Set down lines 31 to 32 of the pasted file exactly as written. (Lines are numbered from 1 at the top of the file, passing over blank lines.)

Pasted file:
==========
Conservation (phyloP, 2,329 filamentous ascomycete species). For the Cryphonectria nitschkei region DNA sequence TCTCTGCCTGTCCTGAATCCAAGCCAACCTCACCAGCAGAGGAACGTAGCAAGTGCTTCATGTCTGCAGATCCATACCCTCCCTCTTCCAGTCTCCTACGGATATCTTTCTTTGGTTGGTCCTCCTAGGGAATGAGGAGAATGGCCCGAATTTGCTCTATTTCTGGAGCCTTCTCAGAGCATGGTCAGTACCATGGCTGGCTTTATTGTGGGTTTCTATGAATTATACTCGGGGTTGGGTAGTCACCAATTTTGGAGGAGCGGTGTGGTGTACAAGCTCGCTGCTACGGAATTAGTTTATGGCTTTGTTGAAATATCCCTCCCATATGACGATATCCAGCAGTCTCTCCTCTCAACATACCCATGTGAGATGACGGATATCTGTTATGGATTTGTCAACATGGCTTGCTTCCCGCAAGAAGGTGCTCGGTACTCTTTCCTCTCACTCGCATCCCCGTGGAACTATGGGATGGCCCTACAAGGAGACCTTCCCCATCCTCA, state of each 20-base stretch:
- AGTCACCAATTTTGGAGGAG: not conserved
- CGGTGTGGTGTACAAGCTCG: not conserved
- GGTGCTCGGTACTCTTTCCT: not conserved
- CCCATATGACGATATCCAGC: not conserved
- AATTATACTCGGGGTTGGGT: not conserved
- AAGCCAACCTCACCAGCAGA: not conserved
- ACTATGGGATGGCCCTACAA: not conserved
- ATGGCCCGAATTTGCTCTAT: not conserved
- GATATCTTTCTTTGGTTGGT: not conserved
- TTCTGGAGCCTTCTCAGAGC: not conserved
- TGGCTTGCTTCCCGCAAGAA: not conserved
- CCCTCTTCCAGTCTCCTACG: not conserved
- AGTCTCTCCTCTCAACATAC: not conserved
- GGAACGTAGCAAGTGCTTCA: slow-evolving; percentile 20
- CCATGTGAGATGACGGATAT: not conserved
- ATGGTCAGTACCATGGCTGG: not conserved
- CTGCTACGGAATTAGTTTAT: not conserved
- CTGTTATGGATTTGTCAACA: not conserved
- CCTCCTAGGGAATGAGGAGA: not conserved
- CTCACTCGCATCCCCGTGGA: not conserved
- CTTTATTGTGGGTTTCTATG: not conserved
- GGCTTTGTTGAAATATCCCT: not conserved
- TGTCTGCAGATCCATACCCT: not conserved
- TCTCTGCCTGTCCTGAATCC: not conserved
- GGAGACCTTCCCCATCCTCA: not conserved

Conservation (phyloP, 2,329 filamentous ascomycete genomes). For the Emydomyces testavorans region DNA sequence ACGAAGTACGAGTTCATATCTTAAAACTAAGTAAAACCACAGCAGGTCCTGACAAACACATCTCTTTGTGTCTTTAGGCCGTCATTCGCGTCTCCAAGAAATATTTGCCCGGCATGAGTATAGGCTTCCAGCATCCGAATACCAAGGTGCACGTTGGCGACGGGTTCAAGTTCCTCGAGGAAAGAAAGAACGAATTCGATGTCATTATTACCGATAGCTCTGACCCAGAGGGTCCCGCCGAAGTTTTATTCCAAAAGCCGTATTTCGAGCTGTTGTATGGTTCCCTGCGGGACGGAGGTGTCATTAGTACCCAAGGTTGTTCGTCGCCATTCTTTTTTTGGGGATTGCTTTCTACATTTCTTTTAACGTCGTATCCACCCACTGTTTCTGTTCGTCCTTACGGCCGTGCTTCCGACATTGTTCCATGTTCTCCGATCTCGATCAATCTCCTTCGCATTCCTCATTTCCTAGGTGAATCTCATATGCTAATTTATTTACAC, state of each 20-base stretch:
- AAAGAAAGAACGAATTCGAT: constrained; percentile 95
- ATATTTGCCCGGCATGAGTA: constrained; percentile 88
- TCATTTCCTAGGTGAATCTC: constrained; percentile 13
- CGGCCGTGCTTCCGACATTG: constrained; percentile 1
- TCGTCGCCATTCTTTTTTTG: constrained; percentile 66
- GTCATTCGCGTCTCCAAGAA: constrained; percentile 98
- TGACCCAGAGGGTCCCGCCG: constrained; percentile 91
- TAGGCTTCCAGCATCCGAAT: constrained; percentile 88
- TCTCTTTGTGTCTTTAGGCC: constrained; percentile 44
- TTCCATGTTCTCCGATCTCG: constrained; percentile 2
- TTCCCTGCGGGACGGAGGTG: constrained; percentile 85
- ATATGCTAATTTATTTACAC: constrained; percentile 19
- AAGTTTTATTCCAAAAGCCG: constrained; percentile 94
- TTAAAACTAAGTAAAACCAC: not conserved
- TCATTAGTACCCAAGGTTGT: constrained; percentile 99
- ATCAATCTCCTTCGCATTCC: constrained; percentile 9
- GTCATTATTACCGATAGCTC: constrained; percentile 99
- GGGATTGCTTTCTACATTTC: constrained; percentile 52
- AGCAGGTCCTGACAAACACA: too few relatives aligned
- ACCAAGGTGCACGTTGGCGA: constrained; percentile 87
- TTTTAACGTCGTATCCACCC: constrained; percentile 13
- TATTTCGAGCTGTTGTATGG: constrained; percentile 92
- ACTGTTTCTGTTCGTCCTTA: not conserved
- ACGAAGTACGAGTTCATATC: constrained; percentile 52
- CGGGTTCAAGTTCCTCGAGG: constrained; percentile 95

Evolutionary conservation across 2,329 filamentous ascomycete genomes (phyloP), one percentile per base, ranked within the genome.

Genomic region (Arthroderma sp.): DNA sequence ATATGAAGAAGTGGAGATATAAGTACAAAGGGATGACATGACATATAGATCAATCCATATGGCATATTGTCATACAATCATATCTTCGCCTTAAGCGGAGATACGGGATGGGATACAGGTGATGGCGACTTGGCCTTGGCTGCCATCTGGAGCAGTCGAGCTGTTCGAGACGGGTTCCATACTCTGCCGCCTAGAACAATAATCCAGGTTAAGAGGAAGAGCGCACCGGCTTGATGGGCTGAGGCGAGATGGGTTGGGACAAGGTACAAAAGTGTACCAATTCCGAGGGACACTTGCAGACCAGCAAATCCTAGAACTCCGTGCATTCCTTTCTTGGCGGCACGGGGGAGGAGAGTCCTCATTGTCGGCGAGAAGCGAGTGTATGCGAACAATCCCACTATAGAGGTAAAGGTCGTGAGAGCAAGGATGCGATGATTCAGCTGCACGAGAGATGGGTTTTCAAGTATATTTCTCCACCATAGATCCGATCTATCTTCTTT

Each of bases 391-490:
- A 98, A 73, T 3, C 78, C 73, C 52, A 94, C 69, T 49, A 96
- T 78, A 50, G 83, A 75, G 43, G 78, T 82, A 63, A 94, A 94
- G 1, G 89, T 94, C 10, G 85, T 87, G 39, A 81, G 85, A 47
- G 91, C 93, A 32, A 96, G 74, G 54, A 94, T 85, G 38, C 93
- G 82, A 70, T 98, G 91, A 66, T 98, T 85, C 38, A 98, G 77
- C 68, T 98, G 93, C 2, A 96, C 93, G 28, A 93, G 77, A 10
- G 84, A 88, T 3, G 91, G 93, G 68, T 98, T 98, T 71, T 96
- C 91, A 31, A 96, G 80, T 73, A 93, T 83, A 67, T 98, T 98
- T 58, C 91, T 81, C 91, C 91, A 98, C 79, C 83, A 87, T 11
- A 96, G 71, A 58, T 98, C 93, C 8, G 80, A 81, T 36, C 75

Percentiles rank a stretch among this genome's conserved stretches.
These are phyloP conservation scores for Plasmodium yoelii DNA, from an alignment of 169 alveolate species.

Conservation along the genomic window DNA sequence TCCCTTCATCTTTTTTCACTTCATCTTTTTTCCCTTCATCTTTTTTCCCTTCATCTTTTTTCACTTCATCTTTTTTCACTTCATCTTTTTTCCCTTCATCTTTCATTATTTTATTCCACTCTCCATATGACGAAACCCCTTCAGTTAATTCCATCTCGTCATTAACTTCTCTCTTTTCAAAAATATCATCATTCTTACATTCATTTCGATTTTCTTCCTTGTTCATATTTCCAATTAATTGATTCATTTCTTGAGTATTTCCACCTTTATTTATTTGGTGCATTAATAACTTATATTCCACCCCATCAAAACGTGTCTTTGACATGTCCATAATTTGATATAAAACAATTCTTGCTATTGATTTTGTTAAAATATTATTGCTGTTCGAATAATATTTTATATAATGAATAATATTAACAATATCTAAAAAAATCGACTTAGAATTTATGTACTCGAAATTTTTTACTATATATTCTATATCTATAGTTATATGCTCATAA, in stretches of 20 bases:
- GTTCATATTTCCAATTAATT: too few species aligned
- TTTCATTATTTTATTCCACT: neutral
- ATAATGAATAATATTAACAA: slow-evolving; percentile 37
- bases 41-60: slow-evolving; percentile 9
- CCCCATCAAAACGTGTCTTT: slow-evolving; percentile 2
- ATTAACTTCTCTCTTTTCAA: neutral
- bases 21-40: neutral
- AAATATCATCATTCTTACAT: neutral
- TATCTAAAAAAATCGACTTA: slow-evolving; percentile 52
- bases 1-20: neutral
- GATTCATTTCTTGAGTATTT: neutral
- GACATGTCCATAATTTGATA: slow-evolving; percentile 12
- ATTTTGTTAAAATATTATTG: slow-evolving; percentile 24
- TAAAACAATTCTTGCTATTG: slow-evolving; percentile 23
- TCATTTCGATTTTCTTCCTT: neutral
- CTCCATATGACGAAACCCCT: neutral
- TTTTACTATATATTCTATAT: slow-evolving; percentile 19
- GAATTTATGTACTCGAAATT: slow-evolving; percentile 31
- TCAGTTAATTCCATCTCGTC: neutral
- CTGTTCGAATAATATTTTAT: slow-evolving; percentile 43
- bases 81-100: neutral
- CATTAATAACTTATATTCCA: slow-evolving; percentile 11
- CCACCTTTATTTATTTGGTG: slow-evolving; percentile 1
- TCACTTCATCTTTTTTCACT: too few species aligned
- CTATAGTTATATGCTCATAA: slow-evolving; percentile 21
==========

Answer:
- CGGCCGTGCTTCCGACATTG: constrained; percentile 1
- TCGTCGCCATTCTTTTTTTG: constrained; percentile 66